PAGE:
• LG
  • Lenovo
  • Samsung
  • Sony
  • Amazon
  • HP
  • Facebook
  • Cisco
  • IBM
Full buyout. Any of the American and Japanese companies listed above could be candidates for a full-blown buyout of BlackBerry. And I would even put Google ( GOOG) on the list of companies that would probably want to take a close look at BBRY in a buyout scenario. BlackBerry has now gone through its darkest days, which are now behind it. It's finally in a position of strength to have conversations with all of these companies about a possible deal. It doesn't need a deal but could accept one, if it came along.

Mike Lazaridis is now off the board and this could also be a powerful signal to potential buyers that this is a company ready to deal -- instead of one that will stubbornly refuse a fair deal that is offered. There's a valuable subscriber base, intellectual property, new phones, a strong product roadmap for capitalizing on the "Internet of things", and evidence that real customers are willing to drop their Android or iPhone to move to this new platform.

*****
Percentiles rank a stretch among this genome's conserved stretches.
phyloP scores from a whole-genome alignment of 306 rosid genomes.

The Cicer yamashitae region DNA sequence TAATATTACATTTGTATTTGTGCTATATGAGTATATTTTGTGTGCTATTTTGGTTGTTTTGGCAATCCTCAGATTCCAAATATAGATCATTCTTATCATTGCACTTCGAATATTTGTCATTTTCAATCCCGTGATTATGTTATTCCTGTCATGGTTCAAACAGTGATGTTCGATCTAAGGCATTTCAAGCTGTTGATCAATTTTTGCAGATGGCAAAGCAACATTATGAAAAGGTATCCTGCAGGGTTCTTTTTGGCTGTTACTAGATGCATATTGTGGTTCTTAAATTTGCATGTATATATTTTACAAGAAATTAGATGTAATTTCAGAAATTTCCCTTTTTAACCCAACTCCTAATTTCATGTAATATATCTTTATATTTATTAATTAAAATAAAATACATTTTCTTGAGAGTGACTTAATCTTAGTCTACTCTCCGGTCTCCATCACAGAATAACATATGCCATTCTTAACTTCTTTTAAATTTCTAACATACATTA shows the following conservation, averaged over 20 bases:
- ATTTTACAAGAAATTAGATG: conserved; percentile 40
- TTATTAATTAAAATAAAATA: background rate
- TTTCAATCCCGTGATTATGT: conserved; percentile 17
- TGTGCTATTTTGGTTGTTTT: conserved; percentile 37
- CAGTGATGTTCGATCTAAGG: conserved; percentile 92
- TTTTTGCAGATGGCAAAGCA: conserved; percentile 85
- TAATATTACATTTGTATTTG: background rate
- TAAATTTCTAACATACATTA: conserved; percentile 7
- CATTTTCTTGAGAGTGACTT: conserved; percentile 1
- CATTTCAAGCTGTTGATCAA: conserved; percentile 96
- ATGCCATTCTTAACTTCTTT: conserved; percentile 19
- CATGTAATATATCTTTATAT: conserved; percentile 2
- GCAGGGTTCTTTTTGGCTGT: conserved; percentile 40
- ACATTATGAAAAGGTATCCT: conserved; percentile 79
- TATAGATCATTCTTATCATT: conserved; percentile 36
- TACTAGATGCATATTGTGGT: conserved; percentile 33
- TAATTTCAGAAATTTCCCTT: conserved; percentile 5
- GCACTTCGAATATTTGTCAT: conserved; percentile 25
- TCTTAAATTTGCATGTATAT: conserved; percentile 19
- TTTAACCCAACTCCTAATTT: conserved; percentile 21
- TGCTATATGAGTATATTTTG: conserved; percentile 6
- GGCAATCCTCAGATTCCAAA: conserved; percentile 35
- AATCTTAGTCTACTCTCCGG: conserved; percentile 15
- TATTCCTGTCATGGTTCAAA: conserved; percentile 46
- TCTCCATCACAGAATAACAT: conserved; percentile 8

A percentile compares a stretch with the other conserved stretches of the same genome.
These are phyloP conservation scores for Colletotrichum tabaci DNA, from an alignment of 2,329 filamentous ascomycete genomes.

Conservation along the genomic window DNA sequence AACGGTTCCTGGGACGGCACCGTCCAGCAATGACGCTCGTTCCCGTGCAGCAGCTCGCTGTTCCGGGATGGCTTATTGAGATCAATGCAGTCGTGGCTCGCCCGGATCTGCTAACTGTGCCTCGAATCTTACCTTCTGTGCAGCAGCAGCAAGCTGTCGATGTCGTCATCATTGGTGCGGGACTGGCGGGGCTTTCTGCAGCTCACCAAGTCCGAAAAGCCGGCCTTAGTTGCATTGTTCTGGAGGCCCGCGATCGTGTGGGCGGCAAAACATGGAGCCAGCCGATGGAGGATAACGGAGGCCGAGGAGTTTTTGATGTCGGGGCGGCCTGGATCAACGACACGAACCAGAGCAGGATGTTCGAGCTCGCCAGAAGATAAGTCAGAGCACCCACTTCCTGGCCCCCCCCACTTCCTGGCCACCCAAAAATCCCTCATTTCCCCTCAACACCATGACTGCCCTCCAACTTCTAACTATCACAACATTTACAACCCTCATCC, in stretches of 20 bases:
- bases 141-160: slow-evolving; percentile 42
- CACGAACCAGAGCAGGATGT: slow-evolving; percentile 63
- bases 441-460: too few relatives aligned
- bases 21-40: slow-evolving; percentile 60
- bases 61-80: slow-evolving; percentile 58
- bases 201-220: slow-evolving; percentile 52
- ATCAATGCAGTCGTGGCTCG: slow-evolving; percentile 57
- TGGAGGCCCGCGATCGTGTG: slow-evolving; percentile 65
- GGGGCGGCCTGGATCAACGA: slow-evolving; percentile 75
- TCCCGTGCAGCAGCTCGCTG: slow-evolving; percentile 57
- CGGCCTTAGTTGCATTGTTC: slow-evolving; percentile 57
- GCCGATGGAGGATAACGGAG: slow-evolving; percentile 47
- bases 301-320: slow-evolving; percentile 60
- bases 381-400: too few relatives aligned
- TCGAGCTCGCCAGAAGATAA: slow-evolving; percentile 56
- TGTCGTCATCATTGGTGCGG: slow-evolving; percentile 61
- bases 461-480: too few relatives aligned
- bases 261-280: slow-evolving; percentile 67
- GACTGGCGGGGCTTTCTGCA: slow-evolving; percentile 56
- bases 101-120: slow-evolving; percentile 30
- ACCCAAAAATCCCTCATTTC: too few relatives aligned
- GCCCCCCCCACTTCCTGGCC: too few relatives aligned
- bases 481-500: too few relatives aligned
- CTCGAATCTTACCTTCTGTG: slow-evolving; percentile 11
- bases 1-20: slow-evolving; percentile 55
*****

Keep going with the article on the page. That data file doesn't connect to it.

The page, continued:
Product roadmap. At the moment, BlackBerry gets no respect from investors in their future roadmap. However, it's got a dynamite one. It really is set up -- thanks to their QNX and TAT acquisitions of a few years ago -- to play a big role in the "Internet of things."

It can actually lead both iOS as well as Android in showing the world its software's capabilities to have your phone and tablet talk to multiple intelligent devices around you -- in your car, your home, on the go, and in a health care context. As soon as it starts demonstrating some of these capabilities, especially with partners, this could get investors very excited. There's good reason to believe this evidence will come in the second half of 2013.